Generally speaking, researchers were disappointed with the overall level of sustainable financing and found that banks had achieved only a fraction of the financing needed for the energy transition.
Corporate Knights estimate that "approximately 5% of total global banking assets will need to be allocated to sustainable finance on a revolving basis. The total outstanding sustainable loan book of the 60 banks in the ranking is US$687 billion, approximately 1% of their total loan (based on their disclosures that can be quantitatively vetted)."
Clean energy transition: UK/Europe bank asset finance
Leasing Life has reviewed the rankings and identified 22 bank asset finance providers active in Europe and the UK.
The top bank asset finance provider is Italy's Intesa Sanpaolo Group, which boasts a sustainable revenue ratio of 6.72%, followed by Germany's Commerzbank (6.53%) and Sweden's Svenska Handelsbanken (2.32%).
Also making the rankings, in order, are: NatWest Group (1.72%), BNP Paribas (1.64%), Swedbank (1.48%), Société Générale (1.39%), Danske Bank (1.26%), Caixabank (1.26%), HSBC (1.16%), Skandinaviska Enskilda Banken (1.11%), Crédit Agricole (0.98%), ING (0.96%), Banco Sabadell (0.64%), Coöperatieve Rabobank (0.58%), Deutsche Bank (0.40%), Virgin Money UK (0.28%), UniCredit (0.27%), Nordea Bank (0.22%), Erste Group Bank (0.21%), BBVA Group (0.09%), Groupe BPCE (0.06%) and Lloyds Banking Group (0.03%).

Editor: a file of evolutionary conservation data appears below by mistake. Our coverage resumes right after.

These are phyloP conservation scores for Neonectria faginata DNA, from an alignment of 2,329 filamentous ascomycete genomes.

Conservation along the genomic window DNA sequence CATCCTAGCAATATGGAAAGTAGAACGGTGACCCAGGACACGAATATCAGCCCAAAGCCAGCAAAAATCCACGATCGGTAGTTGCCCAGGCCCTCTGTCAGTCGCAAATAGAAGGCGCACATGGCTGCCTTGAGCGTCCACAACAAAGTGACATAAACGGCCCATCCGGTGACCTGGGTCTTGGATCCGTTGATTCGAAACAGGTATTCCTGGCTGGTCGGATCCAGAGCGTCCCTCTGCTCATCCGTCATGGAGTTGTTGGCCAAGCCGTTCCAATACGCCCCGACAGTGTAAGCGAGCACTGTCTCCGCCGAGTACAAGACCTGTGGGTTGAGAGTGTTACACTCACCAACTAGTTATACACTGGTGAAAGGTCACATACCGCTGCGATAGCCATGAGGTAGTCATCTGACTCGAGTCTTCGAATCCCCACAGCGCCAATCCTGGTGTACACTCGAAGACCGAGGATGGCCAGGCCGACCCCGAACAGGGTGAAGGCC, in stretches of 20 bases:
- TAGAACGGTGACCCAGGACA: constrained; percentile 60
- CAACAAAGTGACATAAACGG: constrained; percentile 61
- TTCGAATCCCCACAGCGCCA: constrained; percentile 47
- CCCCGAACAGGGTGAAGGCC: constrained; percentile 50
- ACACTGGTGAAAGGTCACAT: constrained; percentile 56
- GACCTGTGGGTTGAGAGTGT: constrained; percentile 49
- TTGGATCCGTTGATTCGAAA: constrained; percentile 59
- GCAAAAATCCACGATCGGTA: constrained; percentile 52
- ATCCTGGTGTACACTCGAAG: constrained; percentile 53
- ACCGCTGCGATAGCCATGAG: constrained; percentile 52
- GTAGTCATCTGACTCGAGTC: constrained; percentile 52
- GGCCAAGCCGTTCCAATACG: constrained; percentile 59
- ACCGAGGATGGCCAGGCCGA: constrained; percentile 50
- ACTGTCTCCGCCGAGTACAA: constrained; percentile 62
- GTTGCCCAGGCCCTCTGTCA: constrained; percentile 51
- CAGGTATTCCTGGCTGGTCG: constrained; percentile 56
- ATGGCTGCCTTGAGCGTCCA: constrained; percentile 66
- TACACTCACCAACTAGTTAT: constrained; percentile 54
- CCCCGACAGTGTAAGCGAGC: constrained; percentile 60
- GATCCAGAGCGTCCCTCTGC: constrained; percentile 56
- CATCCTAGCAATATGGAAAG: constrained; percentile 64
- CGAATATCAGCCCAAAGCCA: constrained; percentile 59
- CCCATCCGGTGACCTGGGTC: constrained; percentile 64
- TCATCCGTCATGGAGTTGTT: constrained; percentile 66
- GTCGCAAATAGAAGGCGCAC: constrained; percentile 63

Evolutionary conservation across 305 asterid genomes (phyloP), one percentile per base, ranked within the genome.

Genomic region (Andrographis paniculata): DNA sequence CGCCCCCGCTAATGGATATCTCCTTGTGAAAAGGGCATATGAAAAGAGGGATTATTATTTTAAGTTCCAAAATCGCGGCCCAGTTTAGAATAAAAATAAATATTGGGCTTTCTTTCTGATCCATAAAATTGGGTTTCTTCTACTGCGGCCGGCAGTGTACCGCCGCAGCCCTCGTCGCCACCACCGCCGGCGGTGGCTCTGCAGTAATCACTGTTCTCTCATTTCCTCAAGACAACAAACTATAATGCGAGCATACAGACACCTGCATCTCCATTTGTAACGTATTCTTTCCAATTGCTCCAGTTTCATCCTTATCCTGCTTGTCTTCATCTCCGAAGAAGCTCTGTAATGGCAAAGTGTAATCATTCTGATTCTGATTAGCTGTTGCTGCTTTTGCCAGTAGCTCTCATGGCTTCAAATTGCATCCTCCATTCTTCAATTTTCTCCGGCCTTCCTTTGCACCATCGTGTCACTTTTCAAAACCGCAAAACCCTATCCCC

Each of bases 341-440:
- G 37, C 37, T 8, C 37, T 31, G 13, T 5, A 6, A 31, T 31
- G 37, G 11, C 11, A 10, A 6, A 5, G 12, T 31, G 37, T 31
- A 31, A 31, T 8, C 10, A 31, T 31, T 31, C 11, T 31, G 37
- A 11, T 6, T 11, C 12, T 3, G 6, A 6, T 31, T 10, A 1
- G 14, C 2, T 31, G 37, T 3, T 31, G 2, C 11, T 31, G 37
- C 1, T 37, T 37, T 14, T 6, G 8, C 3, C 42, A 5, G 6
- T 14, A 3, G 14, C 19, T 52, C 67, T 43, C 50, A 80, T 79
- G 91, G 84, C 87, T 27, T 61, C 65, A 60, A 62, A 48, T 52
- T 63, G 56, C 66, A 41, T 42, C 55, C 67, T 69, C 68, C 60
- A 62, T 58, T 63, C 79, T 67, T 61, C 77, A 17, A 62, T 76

France and the UK have the highest number of bank asset finance providers, four a piece, in the rankings. France: BNP Paribas, Société Générale, Crédit Agricole and Groupe BPCE. The UK: NatWest Group, HSBC, Virgin Money UK and Lloyds Banking Group.
Ranked by total sustainable revenues, Intesa Sanpaolo (with US$3.68bn) and France’s BNP Paribas (US$1.51bn) appear first and third on the Corporate Knights list.
To qualify for the ranking, banks must have signed up for the Net-Zero Banking Alliance (NZBA). Firms on the list must also have committed to reporting climate-related activities through the Task Force on Climate-Related Financial Disclosures framework, designed to boost transparency, Corporate Knights said in a statement.
Despite this, researchers found it "hard to distinguish banks’ revenues from sustainable investments because of the lack of detail and the lofty big-picture nature of the commitments they’ve made."
According to Corporate Knights, these rankings "will likely change quickly as the energy transition ramps up and big institutions compete to participate in new electrical grids, factory retoolings and infrastructure upgrades."